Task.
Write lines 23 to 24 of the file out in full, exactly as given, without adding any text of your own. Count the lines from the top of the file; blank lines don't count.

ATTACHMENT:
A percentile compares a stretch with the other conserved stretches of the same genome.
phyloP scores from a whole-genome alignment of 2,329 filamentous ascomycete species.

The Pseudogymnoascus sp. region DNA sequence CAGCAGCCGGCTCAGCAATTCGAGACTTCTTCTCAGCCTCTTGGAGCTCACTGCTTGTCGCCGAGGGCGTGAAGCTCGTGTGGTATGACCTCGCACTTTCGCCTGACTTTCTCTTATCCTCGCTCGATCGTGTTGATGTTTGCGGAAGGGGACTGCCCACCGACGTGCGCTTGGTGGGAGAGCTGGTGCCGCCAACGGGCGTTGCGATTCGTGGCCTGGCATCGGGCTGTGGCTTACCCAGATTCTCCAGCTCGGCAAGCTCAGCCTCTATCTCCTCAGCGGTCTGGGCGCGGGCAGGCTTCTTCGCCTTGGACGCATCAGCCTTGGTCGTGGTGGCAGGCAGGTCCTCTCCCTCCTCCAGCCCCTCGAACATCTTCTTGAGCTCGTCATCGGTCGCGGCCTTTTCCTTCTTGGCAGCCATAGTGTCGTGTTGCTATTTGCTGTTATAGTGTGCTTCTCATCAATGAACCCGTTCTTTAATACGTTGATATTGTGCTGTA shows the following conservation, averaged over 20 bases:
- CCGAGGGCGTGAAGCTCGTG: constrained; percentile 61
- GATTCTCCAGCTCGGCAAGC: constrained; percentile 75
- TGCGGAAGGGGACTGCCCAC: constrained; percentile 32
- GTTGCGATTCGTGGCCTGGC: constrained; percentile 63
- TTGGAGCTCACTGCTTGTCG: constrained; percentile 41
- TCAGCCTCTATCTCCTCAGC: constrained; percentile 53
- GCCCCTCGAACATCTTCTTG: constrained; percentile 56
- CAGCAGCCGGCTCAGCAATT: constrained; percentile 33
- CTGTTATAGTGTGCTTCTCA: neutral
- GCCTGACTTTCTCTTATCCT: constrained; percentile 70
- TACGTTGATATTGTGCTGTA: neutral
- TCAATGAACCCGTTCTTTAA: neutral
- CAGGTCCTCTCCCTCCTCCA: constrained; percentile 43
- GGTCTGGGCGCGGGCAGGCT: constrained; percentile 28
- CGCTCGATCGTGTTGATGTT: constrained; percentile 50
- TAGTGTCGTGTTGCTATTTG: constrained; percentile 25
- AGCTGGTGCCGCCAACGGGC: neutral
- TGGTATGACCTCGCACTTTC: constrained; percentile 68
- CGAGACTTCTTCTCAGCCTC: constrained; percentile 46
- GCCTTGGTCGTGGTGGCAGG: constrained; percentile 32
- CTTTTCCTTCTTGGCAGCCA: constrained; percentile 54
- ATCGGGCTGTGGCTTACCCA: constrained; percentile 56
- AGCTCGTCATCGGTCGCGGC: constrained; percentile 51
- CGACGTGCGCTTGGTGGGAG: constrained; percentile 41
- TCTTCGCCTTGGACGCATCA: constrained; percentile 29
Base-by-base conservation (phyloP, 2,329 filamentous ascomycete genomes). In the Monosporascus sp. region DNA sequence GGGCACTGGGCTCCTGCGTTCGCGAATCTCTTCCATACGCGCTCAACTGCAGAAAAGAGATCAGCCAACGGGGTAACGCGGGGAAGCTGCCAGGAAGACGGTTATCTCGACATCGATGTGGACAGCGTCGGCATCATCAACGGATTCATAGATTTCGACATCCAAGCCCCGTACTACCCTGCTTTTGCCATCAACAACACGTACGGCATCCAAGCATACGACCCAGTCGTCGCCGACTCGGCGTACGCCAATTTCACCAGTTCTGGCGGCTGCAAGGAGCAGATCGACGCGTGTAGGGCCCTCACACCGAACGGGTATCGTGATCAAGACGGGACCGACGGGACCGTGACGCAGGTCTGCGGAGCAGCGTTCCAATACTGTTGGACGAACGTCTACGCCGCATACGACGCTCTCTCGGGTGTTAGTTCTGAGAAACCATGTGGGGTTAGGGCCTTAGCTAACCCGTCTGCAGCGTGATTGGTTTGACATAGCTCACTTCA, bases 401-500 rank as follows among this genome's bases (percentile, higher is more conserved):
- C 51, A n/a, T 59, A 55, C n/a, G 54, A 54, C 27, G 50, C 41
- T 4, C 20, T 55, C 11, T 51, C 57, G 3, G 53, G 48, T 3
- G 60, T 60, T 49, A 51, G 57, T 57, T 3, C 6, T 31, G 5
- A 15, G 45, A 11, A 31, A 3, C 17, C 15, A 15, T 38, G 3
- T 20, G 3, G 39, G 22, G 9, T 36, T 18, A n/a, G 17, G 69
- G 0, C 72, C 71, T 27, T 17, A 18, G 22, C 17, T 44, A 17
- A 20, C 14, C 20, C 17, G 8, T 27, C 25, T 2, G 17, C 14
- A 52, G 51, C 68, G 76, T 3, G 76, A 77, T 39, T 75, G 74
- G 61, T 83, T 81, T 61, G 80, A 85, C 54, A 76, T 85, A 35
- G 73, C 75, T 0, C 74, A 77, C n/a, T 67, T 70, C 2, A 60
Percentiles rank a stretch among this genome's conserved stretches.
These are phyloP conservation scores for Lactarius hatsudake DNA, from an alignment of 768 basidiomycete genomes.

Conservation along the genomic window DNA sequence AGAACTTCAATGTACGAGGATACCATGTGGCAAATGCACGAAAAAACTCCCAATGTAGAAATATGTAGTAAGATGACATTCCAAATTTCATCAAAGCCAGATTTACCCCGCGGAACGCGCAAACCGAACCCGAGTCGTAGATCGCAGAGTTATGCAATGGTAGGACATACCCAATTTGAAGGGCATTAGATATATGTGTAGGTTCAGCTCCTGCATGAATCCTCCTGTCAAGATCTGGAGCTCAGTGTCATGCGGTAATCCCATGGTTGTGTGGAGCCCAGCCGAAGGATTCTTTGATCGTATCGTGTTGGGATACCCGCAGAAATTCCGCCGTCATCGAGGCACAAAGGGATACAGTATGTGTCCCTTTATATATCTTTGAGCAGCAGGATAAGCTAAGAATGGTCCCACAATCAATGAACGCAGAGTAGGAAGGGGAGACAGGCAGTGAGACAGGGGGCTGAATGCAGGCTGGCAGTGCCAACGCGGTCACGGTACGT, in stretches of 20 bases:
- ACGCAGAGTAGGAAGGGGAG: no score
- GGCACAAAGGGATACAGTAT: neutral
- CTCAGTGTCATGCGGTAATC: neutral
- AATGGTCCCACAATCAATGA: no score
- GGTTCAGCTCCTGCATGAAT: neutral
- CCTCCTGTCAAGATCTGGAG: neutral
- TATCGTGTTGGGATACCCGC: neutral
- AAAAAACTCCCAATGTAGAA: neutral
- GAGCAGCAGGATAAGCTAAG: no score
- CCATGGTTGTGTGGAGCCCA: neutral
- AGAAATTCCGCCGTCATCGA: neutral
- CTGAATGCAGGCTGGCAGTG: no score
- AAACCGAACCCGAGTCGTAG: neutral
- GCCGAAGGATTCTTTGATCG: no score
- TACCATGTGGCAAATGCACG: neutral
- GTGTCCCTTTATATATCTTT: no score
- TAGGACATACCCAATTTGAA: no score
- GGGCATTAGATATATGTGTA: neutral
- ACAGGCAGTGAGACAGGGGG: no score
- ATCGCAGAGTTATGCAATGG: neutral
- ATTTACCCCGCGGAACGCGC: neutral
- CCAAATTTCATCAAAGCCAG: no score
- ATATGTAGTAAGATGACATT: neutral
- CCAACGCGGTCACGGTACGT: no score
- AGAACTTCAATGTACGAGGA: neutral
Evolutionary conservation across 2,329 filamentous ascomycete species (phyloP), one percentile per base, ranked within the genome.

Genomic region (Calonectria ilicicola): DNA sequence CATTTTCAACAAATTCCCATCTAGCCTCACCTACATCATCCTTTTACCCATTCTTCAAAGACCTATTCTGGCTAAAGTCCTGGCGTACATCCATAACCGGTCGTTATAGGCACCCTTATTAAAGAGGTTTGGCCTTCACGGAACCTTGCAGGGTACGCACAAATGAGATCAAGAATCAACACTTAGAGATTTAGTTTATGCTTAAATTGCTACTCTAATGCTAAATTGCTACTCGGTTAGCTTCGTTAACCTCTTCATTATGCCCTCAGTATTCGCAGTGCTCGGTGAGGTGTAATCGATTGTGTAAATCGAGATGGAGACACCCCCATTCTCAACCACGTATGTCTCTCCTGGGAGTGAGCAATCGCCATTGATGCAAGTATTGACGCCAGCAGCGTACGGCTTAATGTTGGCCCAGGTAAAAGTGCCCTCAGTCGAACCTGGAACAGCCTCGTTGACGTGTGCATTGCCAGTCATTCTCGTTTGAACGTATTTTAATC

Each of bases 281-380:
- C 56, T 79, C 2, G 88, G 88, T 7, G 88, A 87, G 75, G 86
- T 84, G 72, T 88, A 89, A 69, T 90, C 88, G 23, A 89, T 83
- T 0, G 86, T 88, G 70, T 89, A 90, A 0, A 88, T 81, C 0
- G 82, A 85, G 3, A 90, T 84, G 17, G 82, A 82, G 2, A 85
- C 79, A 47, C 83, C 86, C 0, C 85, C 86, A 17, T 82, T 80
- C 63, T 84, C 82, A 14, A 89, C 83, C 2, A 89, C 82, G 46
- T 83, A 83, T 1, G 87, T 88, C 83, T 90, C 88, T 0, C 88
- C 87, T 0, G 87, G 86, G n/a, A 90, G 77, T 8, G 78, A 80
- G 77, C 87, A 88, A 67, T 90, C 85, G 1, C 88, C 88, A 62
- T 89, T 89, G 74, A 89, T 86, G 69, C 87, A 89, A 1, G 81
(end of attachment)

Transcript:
- GCCTTGGTCGTGGTGGCAGG: constrained; percentile 32
- CTTTTCCTTCTTGGCAGCCA: constrained; percentile 54